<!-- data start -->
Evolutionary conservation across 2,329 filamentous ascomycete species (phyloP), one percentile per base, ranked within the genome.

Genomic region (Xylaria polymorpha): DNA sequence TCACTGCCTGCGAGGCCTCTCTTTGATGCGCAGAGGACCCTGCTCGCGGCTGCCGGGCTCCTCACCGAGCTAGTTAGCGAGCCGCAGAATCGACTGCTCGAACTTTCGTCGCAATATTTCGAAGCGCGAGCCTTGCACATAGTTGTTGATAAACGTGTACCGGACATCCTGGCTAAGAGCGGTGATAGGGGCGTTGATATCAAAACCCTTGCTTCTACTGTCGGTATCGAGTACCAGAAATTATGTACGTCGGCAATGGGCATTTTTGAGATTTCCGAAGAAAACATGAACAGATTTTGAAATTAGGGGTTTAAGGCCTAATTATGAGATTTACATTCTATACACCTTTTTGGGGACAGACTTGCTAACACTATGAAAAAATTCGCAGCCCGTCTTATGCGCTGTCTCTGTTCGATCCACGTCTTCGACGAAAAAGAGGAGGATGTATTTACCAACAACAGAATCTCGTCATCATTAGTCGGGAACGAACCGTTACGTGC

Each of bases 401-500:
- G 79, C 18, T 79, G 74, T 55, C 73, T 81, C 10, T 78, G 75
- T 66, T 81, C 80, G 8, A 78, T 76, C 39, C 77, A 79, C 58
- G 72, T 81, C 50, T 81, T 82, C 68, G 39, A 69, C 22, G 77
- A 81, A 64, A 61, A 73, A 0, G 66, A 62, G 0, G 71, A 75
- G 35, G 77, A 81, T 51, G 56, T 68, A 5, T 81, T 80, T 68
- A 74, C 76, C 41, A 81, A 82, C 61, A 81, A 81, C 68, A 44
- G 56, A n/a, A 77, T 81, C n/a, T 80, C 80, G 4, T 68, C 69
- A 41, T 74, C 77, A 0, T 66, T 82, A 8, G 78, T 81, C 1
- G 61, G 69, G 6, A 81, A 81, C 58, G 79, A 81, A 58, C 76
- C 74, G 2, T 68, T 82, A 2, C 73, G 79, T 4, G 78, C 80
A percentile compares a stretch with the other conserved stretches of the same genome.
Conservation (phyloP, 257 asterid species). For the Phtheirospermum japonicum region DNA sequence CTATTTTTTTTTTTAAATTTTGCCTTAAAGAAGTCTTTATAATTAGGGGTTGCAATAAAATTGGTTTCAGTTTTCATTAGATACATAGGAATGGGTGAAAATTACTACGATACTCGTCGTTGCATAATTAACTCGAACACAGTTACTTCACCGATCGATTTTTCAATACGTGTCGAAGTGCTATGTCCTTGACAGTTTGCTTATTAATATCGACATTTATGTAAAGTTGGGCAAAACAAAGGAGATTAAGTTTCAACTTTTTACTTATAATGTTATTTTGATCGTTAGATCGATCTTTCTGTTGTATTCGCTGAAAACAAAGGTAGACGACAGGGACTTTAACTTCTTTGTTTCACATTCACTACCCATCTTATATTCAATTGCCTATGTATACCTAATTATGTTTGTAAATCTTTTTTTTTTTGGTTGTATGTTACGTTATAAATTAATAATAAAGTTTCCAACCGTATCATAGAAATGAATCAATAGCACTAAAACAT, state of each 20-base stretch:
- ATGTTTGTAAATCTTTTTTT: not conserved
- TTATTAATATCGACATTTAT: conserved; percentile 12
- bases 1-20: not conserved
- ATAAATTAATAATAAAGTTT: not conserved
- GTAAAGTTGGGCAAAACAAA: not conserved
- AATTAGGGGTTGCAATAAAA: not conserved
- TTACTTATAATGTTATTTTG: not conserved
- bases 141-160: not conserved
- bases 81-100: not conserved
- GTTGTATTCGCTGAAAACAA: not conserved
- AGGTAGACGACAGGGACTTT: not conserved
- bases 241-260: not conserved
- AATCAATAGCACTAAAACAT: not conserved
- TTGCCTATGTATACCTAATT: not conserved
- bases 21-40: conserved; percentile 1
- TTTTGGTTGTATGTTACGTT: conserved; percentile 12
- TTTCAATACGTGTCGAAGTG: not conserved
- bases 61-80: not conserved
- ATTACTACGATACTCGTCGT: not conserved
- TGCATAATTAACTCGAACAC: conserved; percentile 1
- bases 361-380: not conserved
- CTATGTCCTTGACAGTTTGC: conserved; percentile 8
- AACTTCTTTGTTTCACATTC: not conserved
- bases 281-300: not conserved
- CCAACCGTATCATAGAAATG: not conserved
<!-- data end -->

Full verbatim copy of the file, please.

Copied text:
Evolutionary conservation across 2,329 filamentous ascomycete species (phyloP), one percentile per base, ranked within the genome.

Genomic region (Xylaria polymorpha): DNA sequence TCACTGCCTGCGAGGCCTCTCTTTGATGCGCAGAGGACCCTGCTCGCGGCTGCCGGGCTCCTCACCGAGCTAGTTAGCGAGCCGCAGAATCGACTGCTCGAACTTTCGTCGCAATATTTCGAAGCGCGAGCCTTGCACATAGTTGTTGATAAACGTGTACCGGACATCCTGGCTAAGAGCGGTGATAGGGGCGTTGATATCAAAACCCTTGCTTCTACTGTCGGTATCGAGTACCAGAAATTATGTACGTCGGCAATGGGCATTTTTGAGATTTCCGAAGAAAACATGAACAGATTTTGAAATTAGGGGTTTAAGGCCTAATTATGAGATTTACATTCTATACACCTTTTTGGGGACAGACTTGCTAACACTATGAAAAAATTCGCAGCCCGTCTTATGCGCTGTCTCTGTTCGATCCACGTCTTCGACGAAAAAGAGGAGGATGTATTTACCAACAACAGAATCTCGTCATCATTAGTCGGGAACGAACCGTTACGTGC

Each of bases 401-500:
- G 79, C 18, T 79, G 74, T 55, C 73, T 81, C 10, T 78, G 75
- T 66, T 81, C 80, G 8, A 78, T 76, C 39, C 77, A 79, C 58
- G 72, T 81, C 50, T 81, T 82, C 68, G 39, A 69, C 22, G 77
- A 81, A 64, A 61, A 73, A 0, G 66, A 62, G 0, G 71, A 75
- G 35, G 77, A 81, T 51, G 56, T 68, A 5, T 81, T 80, T 68
- A 74, C 76, C 41, A 81, A 82, C 61, A 81, A 81, C 68, A 44
- G 56, A n/a, A 77, T 81, C n/a, T 80, C 80, G 4, T 68, C 69
- A 41, T 74, C 77, A 0, T 66, T 82, A 8, G 78, T 81, C 1
- G 61, G 69, G 6, A 81, A 81, C 58, G 79, A 81, A 58, C 76
- C 74, G 2, T 68, T 82, A 2, C 73, G 79, T 4, G 78, C 80
A percentile compares a stretch with the other conserved stretches of the same genome.
Conservation (phyloP, 257 asterid species). For the Phtheirospermum japonicum region DNA sequence CTATTTTTTTTTTTAAATTTTGCCTTAAAGAAGTCTTTATAATTAGGGGTTGCAATAAAATTGGTTTCAGTTTTCATTAGATACATAGGAATGGGTGAAAATTACTACGATACTCGTCGTTGCATAATTAACTCGAACACAGTTACTTCACCGATCGATTTTTCAATACGTGTCGAAGTGCTATGTCCTTGACAGTTTGCTTATTAATATCGACATTTATGTAAAGTTGGGCAAAACAAAGGAGATTAAGTTTCAACTTTTTACTTATAATGTTATTTTGATCGTTAGATCGATCTTTCTGTTGTATTCGCTGAAAACAAAGGTAGACGACAGGGACTTTAACTTCTTTGTTTCACATTCACTACCCATCTTATATTCAATTGCCTATGTATACCTAATTATGTTTGTAAATCTTTTTTTTTTTGGTTGTATGTTACGTTATAAATTAATAATAAAGTTTCCAACCGTATCATAGAAATGAATCAATAGCACTAAAACAT, state of each 20-base stretch:
- ATGTTTGTAAATCTTTTTTT: not conserved
- TTATTAATATCGACATTTAT: conserved; percentile 12
- bases 1-20: not conserved
- ATAAATTAATAATAAAGTTT: not conserved
- GTAAAGTTGGGCAAAACAAA: not conserved
- AATTAGGGGTTGCAATAAAA: not conserved
- TTACTTATAATGTTATTTTG: not conserved
- bases 141-160: not conserved
- bases 81-100: not conserved
- GTTGTATTCGCTGAAAACAA: not conserved
- AGGTAGACGACAGGGACTTT: not conserved
- bases 241-260: not conserved
- AATCAATAGCACTAAAACAT: not conserved
- TTGCCTATGTATACCTAATT: not conserved
- bases 21-40: conserved; percentile 1
- TTTTGGTTGTATGTTACGTT: conserved; percentile 12
- TTTCAATACGTGTCGAAGTG: not conserved
- bases 61-80: not conserved
- ATTACTACGATACTCGTCGT: not conserved
- TGCATAATTAACTCGAACAC: conserved; percentile 1
- bases 361-380: not conserved
- CTATGTCCTTGACAGTTTGC: conserved; percentile 8
- AACTTCTTTGTTTCACATTC: not conserved
- bases 281-300: not conserved
- CCAACCGTATCATAGAAATG: not conserved